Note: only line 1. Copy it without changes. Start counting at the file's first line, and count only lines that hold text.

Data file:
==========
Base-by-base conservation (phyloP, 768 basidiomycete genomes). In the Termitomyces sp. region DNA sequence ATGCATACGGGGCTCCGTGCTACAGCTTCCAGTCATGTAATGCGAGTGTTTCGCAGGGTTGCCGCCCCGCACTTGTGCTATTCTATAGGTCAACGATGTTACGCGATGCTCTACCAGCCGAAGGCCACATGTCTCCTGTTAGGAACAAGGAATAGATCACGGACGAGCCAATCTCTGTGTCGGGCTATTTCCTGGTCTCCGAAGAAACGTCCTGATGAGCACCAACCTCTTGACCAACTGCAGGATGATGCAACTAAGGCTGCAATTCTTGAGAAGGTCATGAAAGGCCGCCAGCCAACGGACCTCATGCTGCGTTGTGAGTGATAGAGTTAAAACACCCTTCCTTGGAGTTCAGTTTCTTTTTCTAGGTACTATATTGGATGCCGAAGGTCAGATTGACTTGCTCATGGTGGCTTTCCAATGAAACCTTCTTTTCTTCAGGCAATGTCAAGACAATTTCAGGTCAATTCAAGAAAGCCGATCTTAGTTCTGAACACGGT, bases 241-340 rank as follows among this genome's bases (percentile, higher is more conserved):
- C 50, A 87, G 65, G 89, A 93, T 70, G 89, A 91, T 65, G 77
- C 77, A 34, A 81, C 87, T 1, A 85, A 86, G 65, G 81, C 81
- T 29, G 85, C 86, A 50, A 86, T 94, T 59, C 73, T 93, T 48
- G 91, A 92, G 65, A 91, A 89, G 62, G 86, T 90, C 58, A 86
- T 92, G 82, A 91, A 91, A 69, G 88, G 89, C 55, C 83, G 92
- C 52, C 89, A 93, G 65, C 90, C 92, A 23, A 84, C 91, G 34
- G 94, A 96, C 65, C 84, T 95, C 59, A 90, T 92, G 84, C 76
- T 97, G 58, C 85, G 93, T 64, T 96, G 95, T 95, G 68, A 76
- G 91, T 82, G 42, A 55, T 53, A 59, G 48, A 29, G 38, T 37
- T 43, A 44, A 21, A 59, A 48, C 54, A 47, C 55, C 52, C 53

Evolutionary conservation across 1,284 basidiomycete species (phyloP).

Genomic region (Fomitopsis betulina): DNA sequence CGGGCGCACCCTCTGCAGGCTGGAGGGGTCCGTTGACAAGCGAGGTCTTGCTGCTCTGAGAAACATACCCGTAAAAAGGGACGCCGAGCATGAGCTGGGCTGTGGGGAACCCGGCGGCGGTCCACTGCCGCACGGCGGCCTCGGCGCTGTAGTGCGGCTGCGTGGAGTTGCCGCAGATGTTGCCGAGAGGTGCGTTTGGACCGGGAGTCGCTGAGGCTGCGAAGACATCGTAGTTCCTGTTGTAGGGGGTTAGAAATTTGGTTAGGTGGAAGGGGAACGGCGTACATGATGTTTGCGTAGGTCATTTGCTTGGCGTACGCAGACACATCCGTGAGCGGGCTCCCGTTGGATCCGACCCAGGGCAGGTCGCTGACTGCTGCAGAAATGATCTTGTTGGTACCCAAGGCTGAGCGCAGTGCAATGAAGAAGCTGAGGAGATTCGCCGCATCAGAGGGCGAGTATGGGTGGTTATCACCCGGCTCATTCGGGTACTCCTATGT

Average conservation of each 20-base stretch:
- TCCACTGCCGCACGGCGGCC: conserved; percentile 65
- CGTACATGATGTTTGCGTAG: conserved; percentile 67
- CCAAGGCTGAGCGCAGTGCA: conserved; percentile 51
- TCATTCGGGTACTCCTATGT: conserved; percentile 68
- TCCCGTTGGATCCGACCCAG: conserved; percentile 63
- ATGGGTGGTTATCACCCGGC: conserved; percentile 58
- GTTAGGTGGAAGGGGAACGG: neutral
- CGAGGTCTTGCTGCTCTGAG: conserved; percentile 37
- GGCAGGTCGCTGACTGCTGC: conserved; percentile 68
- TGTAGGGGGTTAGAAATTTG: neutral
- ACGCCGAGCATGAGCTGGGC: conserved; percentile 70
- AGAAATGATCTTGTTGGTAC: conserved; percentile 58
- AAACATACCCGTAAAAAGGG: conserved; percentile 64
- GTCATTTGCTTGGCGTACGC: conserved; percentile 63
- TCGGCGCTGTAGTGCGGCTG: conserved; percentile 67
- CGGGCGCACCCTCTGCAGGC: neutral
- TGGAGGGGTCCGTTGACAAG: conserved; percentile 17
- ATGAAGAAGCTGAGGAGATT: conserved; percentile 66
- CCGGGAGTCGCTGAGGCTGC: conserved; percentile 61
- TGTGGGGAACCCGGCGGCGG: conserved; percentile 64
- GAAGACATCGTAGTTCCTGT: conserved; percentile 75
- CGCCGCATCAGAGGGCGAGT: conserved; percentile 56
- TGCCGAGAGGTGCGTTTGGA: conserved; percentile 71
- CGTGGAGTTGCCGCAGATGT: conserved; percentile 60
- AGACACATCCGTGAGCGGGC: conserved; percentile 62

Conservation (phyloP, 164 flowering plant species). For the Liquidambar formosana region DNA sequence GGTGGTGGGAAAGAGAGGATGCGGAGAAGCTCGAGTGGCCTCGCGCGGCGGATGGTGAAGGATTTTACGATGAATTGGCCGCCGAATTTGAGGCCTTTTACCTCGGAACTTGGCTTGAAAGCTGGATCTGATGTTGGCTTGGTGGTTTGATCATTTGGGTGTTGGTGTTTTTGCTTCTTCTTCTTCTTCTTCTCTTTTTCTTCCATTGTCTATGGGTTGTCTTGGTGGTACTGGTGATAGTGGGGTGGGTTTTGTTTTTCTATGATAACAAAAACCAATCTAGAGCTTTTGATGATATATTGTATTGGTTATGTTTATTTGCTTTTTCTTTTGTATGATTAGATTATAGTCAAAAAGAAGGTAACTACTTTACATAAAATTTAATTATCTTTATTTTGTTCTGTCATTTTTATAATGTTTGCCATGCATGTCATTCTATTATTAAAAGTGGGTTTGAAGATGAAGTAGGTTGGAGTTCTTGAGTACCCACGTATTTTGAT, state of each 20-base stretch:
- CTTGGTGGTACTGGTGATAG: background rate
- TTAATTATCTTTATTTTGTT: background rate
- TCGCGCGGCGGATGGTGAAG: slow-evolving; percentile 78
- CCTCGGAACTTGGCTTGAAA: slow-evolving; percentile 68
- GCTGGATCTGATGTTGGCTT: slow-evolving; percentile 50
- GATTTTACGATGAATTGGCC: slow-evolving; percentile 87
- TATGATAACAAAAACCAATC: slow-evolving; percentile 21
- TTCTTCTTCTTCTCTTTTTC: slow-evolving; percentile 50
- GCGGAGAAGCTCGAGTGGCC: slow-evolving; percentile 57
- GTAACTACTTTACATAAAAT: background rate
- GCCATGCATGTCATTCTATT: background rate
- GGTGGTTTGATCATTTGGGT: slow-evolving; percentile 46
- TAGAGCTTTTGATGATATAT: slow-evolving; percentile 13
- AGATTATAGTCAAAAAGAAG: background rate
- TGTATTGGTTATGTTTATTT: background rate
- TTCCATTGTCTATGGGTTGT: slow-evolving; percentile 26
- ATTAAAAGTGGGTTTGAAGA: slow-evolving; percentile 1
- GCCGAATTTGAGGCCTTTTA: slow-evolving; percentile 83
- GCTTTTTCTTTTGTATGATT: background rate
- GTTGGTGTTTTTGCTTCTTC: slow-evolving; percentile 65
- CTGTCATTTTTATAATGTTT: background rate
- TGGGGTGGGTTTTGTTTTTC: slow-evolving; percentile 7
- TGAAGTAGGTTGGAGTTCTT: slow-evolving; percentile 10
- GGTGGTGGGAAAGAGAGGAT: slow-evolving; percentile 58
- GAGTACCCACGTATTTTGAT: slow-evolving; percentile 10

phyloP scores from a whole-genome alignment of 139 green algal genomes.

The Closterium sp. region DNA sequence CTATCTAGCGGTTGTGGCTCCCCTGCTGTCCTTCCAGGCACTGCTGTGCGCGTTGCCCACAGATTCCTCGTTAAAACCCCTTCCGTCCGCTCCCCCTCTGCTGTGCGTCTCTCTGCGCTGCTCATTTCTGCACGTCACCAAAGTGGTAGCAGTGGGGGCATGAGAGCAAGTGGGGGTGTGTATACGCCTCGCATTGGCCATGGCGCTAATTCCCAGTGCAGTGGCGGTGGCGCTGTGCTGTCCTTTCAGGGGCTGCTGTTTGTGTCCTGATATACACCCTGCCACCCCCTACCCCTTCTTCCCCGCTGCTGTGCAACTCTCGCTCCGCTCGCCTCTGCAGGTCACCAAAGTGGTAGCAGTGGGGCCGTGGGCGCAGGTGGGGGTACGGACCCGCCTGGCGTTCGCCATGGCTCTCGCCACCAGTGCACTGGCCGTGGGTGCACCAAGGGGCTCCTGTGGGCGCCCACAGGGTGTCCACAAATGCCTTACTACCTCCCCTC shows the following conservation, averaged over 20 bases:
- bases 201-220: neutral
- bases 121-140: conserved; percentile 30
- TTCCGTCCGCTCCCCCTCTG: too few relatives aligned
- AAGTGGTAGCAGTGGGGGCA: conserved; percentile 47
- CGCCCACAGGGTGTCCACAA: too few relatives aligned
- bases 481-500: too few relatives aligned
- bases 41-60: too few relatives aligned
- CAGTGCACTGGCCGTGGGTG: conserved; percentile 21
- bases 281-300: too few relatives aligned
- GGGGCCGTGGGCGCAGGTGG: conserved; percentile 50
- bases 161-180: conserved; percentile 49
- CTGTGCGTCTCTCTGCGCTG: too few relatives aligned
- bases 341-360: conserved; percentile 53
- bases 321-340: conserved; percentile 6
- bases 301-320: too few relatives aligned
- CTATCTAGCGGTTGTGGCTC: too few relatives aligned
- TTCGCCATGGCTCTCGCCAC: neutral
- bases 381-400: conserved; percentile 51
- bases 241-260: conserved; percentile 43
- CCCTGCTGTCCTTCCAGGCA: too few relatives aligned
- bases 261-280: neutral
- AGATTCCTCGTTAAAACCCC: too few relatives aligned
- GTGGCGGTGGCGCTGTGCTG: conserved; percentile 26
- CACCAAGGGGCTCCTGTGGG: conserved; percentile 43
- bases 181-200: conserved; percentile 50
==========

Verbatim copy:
Base-by-base conservation (phyloP, 768 basidiomycete genomes). In the Termitomyces sp. region DNA sequence ATGCATACGGGGCTCCGTGCTACAGCTTCCAGTCATGTAATGCGAGTGTTTCGCAGGGTTGCCGCCCCGCACTTGTGCTATTCTATAGGTCAACGATGTTACGCGATGCTCTACCAGCCGAAGGCCACATGTCTCCTGTTAGGAACAAGGAATAGATCACGGACGAGCCAATCTCTGTGTCGGGCTATTTCCTGGTCTCCGAAGAAACGTCCTGATGAGCACCAACCTCTTGACCAACTGCAGGATGATGCAACTAAGGCTGCAATTCTTGAGAAGGTCATGAAAGGCCGCCAGCCAACGGACCTCATGCTGCGTTGTGAGTGATAGAGTTAAAACACCCTTCCTTGGAGTTCAGTTTCTTTTTCTAGGTACTATATTGGATGCCGAAGGTCAGATTGACTTGCTCATGGTGGCTTTCCAATGAAACCTTCTTTTCTTCAGGCAATGTCAAGACAATTTCAGGTCAATTCAAGAAAGCCGATCTTAGTTCTGAACACGGT, bases 241-340 rank as follows among this genome's bases (percentile, higher is more conserved):